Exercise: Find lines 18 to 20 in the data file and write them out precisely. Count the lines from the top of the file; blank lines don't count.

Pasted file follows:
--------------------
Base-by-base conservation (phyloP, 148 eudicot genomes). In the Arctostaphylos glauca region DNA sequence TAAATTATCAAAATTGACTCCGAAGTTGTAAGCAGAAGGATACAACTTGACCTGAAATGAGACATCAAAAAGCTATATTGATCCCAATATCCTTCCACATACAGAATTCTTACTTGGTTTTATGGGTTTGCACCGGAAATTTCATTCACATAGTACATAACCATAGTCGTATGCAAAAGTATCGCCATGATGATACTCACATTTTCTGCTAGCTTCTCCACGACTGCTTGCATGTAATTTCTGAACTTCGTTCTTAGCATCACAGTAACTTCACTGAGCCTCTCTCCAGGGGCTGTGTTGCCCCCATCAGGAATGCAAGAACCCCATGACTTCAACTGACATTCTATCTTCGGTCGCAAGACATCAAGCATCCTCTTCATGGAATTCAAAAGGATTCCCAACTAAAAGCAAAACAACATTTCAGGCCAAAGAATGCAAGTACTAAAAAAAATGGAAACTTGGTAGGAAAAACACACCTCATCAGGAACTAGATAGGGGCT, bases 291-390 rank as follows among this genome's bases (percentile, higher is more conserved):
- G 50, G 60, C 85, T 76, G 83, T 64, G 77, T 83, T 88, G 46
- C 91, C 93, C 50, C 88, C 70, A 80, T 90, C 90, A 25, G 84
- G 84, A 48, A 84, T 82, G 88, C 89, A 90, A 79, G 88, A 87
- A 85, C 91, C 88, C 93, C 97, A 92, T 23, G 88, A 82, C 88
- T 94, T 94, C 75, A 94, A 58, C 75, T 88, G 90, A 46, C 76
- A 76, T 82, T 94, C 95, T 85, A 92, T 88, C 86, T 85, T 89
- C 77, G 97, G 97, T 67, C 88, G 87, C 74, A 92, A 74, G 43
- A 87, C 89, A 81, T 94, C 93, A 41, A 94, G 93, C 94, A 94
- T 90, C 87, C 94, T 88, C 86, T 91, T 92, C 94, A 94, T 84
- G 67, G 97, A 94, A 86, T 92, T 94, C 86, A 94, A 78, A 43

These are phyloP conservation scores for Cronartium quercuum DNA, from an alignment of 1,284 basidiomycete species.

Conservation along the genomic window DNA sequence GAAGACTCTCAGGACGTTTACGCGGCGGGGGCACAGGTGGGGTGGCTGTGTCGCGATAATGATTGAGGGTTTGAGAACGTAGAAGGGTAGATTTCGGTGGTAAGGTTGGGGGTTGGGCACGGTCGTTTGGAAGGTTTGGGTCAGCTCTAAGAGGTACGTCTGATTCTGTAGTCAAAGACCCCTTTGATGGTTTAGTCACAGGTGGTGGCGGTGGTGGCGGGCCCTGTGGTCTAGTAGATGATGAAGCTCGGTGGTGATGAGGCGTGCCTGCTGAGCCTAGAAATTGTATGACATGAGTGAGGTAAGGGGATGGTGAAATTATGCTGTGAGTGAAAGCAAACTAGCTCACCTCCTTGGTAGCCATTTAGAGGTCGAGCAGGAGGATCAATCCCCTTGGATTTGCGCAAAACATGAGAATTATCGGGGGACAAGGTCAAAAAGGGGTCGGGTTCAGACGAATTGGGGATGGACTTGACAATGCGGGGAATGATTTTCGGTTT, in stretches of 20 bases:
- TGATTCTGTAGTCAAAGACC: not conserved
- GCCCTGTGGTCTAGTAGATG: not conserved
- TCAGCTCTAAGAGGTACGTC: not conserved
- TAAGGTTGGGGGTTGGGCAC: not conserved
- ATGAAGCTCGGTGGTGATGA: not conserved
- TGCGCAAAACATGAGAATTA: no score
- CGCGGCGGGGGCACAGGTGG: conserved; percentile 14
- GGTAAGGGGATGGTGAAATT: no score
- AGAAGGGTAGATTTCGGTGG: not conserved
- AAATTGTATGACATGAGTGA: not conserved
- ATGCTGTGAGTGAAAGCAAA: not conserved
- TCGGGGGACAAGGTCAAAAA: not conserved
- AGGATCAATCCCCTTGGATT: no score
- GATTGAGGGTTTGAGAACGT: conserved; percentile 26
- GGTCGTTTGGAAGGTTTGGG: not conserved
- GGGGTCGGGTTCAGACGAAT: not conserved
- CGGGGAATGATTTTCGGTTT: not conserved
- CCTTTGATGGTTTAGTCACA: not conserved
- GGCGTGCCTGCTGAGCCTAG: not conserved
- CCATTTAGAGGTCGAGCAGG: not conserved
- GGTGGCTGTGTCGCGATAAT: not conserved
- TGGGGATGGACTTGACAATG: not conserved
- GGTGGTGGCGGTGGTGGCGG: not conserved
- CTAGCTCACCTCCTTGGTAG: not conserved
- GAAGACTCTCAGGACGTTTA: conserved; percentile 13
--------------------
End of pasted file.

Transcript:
- ATGAAGCTCGGTGGTGATGA: not conserved
- TGCGCAAAACATGAGAATTA: no score
- CGCGGCGGGGGCACAGGTGG: conserved; percentile 14